CHRISTIE’S FALL PRINTS AND MULTIPLES SALE ACHIEVES $13.2 MILLION
THE FIRST AI WORK TO BE SOLD IN A MAJOR AUCTION
HIGHEST SALE TOTAL IN RECENT YEARS
New York – The four-session Prints and Multiples sale of over 350 lots concluded today with the AI portrait of Edmond de Belamy, from La Famille de Belamy from the art collective Obvious selling for $432,500. The work was won by an anonymous phone bidder after a battle between three phone bidders, an online participant in France and one gentleman in the room. The total for the sale was $13,239,750, one of the highest totals in recent years, and was anchored by the top lot, Andy Warhol’s Myths which achieved $780,500. The sale witnessed global participation with registered bidders from 34 countries across Asia, the Americas, Australia, Europe, and the United Kingdom.
Is artificial intelligence set to become art’s next medium?
AI artwork sells for $432,500 — nearly 45 times its high estimate — as Christie’s becomes the first auction house to offer a work of art created by an algorithm.
The portrait in its gilt frame depicts a portly gentleman, possibly French and — to judge by his dark frockcoat and plain white collar — a man of the church. The work appears unfinished: the facial features are somewhat indistinct and there are blank areas of canvas. Oddly, the whole composition is displaced slightly to the north-west. A label on the wall states that the sitter is a man named Edmond Belamy, but the giveaway clue as to the origins of the work is the artist’s signature at the bottom right. In cursive Gallic script it reads:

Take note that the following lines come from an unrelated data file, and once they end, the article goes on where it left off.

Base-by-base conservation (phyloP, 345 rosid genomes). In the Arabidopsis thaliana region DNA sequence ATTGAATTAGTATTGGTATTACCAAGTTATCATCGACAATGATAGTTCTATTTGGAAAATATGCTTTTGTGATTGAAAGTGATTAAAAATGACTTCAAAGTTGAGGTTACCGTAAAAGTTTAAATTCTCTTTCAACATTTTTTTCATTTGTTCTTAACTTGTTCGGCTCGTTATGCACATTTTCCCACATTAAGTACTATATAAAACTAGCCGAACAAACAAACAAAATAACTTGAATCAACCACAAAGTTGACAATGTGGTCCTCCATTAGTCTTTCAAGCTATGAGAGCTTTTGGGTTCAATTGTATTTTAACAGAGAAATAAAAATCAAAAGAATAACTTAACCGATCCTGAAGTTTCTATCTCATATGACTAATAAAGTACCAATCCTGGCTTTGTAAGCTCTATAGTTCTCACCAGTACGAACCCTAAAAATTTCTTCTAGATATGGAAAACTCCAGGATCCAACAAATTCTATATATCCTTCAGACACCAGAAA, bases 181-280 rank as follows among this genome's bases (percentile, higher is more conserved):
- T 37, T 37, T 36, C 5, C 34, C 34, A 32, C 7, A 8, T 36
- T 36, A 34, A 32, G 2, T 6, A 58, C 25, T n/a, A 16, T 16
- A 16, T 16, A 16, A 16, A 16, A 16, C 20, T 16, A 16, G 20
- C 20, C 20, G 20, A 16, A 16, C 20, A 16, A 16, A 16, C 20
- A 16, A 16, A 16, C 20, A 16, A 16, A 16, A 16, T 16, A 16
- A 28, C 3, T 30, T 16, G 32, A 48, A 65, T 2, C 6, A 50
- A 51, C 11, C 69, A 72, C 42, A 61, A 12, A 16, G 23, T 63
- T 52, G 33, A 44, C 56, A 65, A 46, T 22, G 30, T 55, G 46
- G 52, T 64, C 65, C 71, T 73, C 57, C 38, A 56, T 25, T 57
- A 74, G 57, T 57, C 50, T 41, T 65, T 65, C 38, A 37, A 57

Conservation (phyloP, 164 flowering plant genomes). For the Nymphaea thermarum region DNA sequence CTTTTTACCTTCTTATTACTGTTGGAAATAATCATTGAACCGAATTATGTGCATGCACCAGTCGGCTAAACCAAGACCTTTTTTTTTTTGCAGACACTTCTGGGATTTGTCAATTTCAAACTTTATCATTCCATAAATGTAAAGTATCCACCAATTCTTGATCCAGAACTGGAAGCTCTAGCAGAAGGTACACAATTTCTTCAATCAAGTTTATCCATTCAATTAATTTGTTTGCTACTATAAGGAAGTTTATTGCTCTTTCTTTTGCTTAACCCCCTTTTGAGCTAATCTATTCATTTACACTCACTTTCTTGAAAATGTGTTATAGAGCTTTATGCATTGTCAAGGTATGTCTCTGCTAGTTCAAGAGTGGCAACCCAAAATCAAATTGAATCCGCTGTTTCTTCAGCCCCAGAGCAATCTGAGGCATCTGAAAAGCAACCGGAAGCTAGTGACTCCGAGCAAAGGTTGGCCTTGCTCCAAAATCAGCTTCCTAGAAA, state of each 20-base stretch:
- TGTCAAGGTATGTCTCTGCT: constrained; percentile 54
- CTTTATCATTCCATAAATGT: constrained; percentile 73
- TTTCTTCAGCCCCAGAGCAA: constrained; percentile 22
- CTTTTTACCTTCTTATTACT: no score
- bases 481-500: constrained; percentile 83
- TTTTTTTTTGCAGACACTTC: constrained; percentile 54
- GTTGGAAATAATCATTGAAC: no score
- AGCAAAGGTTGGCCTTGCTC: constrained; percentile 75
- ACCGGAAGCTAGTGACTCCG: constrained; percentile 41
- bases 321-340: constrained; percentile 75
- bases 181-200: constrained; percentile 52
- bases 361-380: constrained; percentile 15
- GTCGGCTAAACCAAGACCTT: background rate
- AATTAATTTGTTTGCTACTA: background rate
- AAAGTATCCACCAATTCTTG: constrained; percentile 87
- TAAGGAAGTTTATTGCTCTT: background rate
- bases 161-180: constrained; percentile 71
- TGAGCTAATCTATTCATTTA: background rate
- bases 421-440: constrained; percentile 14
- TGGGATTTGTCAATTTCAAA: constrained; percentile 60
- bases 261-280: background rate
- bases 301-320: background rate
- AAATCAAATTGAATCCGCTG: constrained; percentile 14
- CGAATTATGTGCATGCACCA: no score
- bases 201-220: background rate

This portrait, however, is not the product of a human mind. It was created by an artificial intelligence, an algorithm defined by that algebraic formula with its many parentheses. And when it went under the hammer in the Prints & Multiples sale at Christie’s on 23-25 October, Portrait of Edmond Belamy sold for an incredible $432,500, signalling the arrival of AI art on the world auction stage.
‘The algorithm is composed of two parts,’ says Caselles-Dupré.
‘On one side is the Generator, on the other the Discriminator. We fed the system with a data set of 15,000 portraits painted between the 14th century to the 20th. The Generator makes a new image based on the set, then the Discriminator tries to spot the difference between a human-made image and one created by the Generator. The aim is to fool the Discriminator into thinking that the new images are real-life portraits. Then we have a result.’
‘We found that portraits provided the best way to illustrate our point, which is that algorithms are able to emulate creativity’ — Hugo Caselles-Dupré of Obvious